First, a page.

Academic journal article Canadian Journal of Counselling and Psychotherapy (Online)

Culture and Parenting: Psychological Adjustment among Chinese Canadian Adolescents/Culture et Rôle Parental : Adaptation Psychologique Chez Les Adolescents Canadiens D'origine Chinoise

Academic journal article Canadian Journal of Counselling and Psychotherapy (Online)

Culture and Parenting: Psychological Adjustment among Chinese Canadian Adolescents/Culture et Rôle Parental : Adaptation Psychologique Chez Les Adolescents Canadiens D'origine Chinoise

Article excerpt

The impact of parenting on children's developmental outcomes has been widely researched among Western, particularly North American, societies (Baumrind, 1971; Maccoby, 1980). Accumulating cross-cultural investigations have revealed that parenting style and its association with optimal child outcomes differ across cultural groups (Chao, 1.994; Dornbusch, Ritter, Leiderman, Roberts, & Fraieigh, 1987; Lim & Lim, 2004; Lin & Fu, 1990; Steinberg, Mounts, Lamborn, & Dornbusch, 1991; Stewart, Bond, Kennard, Ho, èc Zaman, 2002). Given that parenting is largely informed by culture, researchers have speculated that immigration and acculturation, which refers to the process of cultural adaptation, may complicate issues of parenting to the detriment of children's overall adjustment (Chiù, Feldman, & Rosenthal, 1992; Costigan &c Dokis, 2006; Juang, Syed, & Takagi, 2007; Tardif & Geva, 2006; Tsai-Chae & Nagata, 2008; Wu & Chao, 2005).

At this time, the Asian population represents North America's largest and fastest growing non-European ethnic group (Statistics Canada, 2004; U.S. Bureau of the Census, 2004). While immigrants from the People's Republic of China, Hong Kong, and Taiwan comprise a large proportion of North America's Asian immigrant population, Chinese immigrants continue to remain underrepresented in the parenting research literature (Lim & Lim, 2004; Yeh, Kim, Pituc, & Atkins, 2008). This study addressed this important need for a culture-specific inquiry into parenting and child outcomes among Chinese immigrant youth.

Parental acceptance-rejection theory (PARTheory; Rohner, Khaleque, Oc Cournoyer, 2005), along with its quantitative means of empirical inquiry, provides a coherent approach to the study of parenting and has been used in numerous cross-cultural studies. According to PARTheory, parenting style can be conceptualized using an orthogonal or bidimensional model whereby parental warmth (acceptance-rejection) and parental control (permissiveness-strictness) represent two independent dimensions of parenting behaviour. According to PAR Theory, and for the purposes of this study "parental control" refers specifically to the level of limitations that parents place on their children's behaviour. The term "parent" refers to a significant caregiver in a child's life and not necessarily a biological or adoptive parent.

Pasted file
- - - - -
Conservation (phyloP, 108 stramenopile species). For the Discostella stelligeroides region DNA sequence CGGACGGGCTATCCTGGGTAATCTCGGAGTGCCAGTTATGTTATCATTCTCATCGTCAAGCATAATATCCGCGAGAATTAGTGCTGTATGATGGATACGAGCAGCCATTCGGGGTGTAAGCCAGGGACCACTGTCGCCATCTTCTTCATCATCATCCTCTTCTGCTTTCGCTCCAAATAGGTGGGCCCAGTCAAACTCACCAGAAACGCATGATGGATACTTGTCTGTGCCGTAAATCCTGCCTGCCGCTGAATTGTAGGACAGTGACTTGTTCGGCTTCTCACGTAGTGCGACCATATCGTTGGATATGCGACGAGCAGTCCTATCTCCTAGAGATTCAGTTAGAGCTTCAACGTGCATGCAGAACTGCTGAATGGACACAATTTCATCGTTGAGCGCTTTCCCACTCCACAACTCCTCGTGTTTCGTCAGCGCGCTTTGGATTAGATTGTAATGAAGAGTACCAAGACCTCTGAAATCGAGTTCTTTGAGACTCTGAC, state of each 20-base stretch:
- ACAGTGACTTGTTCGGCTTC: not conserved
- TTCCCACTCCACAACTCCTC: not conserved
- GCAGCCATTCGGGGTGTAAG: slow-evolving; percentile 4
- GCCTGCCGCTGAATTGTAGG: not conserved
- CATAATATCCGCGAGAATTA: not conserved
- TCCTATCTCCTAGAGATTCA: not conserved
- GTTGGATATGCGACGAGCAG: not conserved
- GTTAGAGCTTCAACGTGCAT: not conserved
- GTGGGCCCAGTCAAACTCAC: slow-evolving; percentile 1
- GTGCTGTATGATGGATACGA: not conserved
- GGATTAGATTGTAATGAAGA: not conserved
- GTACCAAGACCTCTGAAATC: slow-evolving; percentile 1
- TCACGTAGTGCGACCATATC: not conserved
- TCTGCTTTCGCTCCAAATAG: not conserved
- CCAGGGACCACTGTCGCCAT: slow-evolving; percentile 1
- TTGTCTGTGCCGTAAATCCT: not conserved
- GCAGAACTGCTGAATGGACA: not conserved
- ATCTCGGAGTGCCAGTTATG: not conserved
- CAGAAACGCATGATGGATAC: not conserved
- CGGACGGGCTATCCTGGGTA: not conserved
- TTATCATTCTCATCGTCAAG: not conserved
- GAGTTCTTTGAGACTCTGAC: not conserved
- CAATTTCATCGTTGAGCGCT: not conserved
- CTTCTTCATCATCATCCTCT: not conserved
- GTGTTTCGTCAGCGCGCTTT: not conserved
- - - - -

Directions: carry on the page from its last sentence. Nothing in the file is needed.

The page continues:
Substantial cross-cultural evidence supports PARTheory's major postulate that children's perception of parental warmth is directly, positively, and universally associated with their psychological adjustment (Cournoyer, Sethi, & Cordero, 2005; Khaleque & Rohner, 2002a; Kim, Cain, & McCubbin, 2006; Lila, Garcia, & Garcia, 2007; Rohner, 2004; Rohner, Kean, & Cournoyer, 1991; Rohner & Rohner, 2005). The relationship between children's perception of parental control and their psychological adjustment is not specifically stated in PARTheory and remains inconsistent within the research literature (Chiu et al., 1992; Cournoyer et al., 2005; Kim et al., 2006; Rohner et al., 2005).

Cross-cultural researchers have suggested that the extent to which parental control is exerted, as well as its association with parental warmth, varies across cultural contexts depending upon the outcomes valued by a particular cultural group (Lim & Lim, 2004; Lin oc Fu, 1990; Markus & Kitayama, 1991; Rothbaum, Morelli, Pott, & Liu-Constant, 2000; Rudy & Grusec, 2006). In individualistic societies (e.g., Western European) that value independence and individual initiative, parents overtly express warmth, empathy, and encouragement toward their children and support them to actively discover and express their unique inner attributes. Parents tend to avoid the use of strict control that is considered to be an infringement on their children's need for autonomy.

In collectivistic societies (e.g., Asian) that value interdependence and conformity to social norms, filial piety and deference to parental authority are culturally endorsed. …

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